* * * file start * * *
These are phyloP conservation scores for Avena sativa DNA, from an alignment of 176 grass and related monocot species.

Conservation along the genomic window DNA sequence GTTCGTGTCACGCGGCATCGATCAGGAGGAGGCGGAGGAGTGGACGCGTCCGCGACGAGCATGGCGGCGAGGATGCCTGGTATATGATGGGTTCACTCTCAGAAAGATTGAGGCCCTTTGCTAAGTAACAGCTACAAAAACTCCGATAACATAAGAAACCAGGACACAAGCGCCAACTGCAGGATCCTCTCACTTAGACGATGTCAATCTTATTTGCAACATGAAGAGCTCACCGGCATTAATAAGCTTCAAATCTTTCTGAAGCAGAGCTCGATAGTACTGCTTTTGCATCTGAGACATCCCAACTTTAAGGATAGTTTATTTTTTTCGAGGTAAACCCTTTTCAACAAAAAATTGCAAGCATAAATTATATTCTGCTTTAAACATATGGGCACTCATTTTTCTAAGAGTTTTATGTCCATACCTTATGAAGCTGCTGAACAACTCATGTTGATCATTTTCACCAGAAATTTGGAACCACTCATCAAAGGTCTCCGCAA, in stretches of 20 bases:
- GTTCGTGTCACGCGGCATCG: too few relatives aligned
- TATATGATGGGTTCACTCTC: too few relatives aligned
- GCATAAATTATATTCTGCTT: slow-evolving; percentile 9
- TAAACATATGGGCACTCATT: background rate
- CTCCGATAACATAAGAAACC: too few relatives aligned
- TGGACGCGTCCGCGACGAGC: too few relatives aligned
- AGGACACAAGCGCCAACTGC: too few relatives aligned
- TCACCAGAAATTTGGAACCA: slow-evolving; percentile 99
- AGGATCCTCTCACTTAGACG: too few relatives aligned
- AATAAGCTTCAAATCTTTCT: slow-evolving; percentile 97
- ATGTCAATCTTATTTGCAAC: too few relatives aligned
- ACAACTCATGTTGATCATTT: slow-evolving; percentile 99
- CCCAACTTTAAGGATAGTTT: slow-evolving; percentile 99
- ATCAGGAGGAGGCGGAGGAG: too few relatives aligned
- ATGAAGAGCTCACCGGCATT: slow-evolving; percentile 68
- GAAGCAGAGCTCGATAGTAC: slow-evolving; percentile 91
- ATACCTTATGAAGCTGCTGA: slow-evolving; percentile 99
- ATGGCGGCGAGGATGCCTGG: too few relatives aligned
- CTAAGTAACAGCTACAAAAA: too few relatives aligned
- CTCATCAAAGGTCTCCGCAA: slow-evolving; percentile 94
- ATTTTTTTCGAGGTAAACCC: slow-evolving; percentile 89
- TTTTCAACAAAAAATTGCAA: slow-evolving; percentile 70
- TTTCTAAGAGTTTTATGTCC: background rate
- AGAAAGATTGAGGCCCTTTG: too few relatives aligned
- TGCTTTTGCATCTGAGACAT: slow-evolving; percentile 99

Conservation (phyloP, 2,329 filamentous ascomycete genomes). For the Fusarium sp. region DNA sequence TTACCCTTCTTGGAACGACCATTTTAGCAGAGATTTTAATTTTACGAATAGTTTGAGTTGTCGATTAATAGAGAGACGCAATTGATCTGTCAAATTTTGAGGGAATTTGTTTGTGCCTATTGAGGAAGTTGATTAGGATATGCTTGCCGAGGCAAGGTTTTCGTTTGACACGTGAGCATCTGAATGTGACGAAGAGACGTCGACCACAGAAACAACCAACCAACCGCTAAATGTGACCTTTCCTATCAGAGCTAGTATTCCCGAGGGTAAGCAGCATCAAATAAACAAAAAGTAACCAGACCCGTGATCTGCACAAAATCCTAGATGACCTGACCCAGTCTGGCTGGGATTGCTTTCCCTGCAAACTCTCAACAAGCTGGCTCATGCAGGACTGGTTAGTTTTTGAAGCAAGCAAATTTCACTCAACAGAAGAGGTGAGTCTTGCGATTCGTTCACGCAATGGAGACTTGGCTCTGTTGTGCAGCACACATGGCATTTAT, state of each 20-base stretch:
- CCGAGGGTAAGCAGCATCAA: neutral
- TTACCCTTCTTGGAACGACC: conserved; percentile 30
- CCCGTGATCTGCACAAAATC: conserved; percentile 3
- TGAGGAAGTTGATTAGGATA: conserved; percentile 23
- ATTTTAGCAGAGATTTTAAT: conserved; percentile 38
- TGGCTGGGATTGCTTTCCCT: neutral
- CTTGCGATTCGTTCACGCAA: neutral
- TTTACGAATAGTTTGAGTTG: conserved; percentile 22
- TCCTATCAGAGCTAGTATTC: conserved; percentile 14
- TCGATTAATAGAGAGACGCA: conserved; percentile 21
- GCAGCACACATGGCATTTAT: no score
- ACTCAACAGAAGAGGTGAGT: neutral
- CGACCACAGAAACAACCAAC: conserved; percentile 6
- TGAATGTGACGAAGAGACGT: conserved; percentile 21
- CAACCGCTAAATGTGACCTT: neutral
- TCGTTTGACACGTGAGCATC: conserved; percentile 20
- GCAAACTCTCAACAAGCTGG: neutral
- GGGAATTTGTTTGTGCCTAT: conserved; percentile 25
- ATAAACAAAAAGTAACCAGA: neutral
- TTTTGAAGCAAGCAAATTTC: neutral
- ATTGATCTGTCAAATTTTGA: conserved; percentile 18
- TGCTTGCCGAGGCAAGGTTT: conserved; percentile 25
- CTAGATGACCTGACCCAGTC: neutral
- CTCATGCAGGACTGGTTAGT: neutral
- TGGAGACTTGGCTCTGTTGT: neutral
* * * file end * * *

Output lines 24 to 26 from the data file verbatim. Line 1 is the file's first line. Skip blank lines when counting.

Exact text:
- TTTTCAACAAAAAATTGCAA: slow-evolving; percentile 70
- TTTCTAAGAGTTTTATGTCC: background rate
- AGAAAGATTGAGGCCCTTTG: too few relatives aligned